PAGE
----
Note: The user-defined loadable module named by pwdCheckModule must be in slapd's standard executable search PATH.
Note: pwdCheckModule is a non-standard extension to the LDAP password policy proposal.
The operational attributes used by the ppolicy module are stored in the user's entry. Most of these attributes are not intended to be changed directly by users; they are there to track user activity. They have been detailed here so that administrators and users can both understand the workings of the ppolicy module.
Note that the current IETF Password Policy proposal does not define how these operational attributes are expected to behave in a replication environment. In general, authentication attempts on a replica server only affect the copy of the operational attributes on that replica and will not affect any attributes for a user's entry on the provider. Operational attribute changes resulting from authentication attempts on a provider will usually replicate to the replicas (and also overwrite any changes that originated on the replica). These behaviors are not guaranteed and are subject to change when a formal specification emerges.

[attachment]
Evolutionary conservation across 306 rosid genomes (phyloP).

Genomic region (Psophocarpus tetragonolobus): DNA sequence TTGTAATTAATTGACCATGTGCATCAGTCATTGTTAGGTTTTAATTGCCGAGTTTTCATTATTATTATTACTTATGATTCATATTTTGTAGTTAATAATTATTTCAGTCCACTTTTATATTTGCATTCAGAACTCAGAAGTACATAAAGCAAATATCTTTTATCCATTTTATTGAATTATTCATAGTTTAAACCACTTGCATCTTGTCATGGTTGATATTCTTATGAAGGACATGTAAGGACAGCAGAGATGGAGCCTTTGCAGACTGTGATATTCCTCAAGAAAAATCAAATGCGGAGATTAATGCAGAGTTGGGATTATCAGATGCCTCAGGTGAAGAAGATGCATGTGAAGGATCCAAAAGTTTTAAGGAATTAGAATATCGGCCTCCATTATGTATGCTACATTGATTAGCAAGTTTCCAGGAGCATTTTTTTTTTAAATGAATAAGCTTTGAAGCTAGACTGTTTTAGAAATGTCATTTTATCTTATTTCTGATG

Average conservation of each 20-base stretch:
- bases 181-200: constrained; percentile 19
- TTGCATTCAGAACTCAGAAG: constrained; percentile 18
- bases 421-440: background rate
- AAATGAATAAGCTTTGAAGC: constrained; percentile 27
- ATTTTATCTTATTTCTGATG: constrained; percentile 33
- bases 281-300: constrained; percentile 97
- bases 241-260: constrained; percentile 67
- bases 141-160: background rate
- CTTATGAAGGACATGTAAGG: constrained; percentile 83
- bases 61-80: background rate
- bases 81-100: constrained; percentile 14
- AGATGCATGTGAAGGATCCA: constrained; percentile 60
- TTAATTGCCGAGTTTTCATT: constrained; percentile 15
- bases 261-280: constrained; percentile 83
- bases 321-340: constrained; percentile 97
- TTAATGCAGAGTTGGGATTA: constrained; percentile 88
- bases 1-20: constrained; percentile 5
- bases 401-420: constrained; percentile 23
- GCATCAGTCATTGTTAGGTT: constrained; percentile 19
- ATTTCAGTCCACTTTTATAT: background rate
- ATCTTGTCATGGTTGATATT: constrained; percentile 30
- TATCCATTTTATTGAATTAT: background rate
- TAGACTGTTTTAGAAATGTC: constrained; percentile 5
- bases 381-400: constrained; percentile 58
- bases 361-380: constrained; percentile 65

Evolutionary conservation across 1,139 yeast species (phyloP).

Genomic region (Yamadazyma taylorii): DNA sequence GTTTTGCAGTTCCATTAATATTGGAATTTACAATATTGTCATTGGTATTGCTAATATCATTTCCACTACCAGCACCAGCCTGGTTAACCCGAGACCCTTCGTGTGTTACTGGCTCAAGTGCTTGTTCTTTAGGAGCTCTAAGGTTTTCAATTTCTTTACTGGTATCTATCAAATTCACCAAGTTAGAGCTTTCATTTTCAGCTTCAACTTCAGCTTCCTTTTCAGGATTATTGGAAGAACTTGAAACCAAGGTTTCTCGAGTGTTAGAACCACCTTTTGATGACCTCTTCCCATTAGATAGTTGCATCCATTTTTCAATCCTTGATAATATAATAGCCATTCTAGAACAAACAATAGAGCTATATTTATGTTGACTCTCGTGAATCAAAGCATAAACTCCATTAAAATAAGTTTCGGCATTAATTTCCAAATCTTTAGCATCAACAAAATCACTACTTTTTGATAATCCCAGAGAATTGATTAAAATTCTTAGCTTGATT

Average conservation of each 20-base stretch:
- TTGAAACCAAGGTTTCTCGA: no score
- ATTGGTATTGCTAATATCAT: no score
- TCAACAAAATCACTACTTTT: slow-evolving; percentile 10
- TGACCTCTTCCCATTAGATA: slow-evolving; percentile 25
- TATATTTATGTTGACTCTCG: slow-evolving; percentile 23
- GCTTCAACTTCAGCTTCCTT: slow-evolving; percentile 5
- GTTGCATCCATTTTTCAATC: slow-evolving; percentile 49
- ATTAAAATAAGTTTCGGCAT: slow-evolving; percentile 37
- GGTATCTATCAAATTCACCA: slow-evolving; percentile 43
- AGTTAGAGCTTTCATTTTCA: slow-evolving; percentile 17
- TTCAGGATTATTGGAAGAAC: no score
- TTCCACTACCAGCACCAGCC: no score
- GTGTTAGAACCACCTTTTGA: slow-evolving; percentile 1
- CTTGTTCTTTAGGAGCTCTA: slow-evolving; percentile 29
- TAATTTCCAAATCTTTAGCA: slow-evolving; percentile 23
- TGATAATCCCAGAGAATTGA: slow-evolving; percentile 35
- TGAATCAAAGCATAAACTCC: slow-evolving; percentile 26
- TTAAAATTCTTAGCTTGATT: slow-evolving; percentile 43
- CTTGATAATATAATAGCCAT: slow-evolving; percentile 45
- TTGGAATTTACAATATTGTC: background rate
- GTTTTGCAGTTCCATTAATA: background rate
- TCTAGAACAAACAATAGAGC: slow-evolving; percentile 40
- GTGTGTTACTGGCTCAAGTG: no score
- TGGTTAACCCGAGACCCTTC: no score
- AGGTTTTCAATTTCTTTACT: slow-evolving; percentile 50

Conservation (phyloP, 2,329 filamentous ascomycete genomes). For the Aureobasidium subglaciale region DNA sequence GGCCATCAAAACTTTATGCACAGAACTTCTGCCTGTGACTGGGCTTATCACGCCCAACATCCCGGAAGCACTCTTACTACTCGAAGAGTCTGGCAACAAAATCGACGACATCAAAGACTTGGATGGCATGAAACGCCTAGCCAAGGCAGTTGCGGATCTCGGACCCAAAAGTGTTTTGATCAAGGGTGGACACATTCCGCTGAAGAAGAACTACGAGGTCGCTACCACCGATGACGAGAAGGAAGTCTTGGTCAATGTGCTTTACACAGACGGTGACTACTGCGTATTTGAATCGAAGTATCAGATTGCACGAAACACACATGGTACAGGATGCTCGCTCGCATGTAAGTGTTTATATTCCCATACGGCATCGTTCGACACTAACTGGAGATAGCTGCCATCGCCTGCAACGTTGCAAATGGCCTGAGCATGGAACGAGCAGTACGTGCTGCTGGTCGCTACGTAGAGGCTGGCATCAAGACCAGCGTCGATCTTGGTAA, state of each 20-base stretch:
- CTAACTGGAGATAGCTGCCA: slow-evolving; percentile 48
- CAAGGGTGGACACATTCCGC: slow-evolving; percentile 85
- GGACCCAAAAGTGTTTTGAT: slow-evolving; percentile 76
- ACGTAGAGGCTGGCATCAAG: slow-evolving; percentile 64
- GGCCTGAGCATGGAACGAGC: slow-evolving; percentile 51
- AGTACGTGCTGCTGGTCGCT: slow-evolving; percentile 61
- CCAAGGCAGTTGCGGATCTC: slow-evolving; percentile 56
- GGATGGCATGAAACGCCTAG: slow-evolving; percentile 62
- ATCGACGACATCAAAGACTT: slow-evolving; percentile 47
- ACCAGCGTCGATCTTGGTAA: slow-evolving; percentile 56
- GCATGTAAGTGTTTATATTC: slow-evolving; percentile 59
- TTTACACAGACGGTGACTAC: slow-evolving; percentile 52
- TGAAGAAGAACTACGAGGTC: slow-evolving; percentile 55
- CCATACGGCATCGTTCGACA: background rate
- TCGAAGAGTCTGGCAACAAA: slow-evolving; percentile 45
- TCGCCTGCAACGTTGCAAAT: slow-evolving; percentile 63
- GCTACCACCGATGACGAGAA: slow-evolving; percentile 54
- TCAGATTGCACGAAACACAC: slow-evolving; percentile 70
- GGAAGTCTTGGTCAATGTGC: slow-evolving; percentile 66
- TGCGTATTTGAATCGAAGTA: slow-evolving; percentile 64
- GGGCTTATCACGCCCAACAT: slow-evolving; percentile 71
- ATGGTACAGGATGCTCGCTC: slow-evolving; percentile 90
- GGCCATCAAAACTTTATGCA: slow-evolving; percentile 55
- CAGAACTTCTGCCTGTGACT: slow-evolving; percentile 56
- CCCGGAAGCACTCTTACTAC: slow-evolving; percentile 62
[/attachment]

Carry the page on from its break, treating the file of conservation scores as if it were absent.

The userPassword attribute is not strictly part of the ppolicy module. It is, however, the attribute that is tracked and controlled by the module. Please refer to the standard OpenLDAP schema for its definition.
This attribute refers directly to the pwdPolicy subentry that is to be used for this particular directory user. If pwdPolicySubentry exists, it must contain the DN of a valid pwdPolicy object. If it does not exist, the ppolicy module will enforce the default password policy rules on the user associated with this authenticating DN. If there is no default, or the referenced subentry does not exist, then no policy rules will be enforced.
DESC 'The pwdPolicy subentry in effect for
This attribute denotes the last time that the entry's password was changed. This value is used by the password expiration policy to determine whether the password is too old to be allowed to be used for user authentication. If pwdChangedTime does not exist, the user's password will not expire.
DESC 'The time the password was last changed'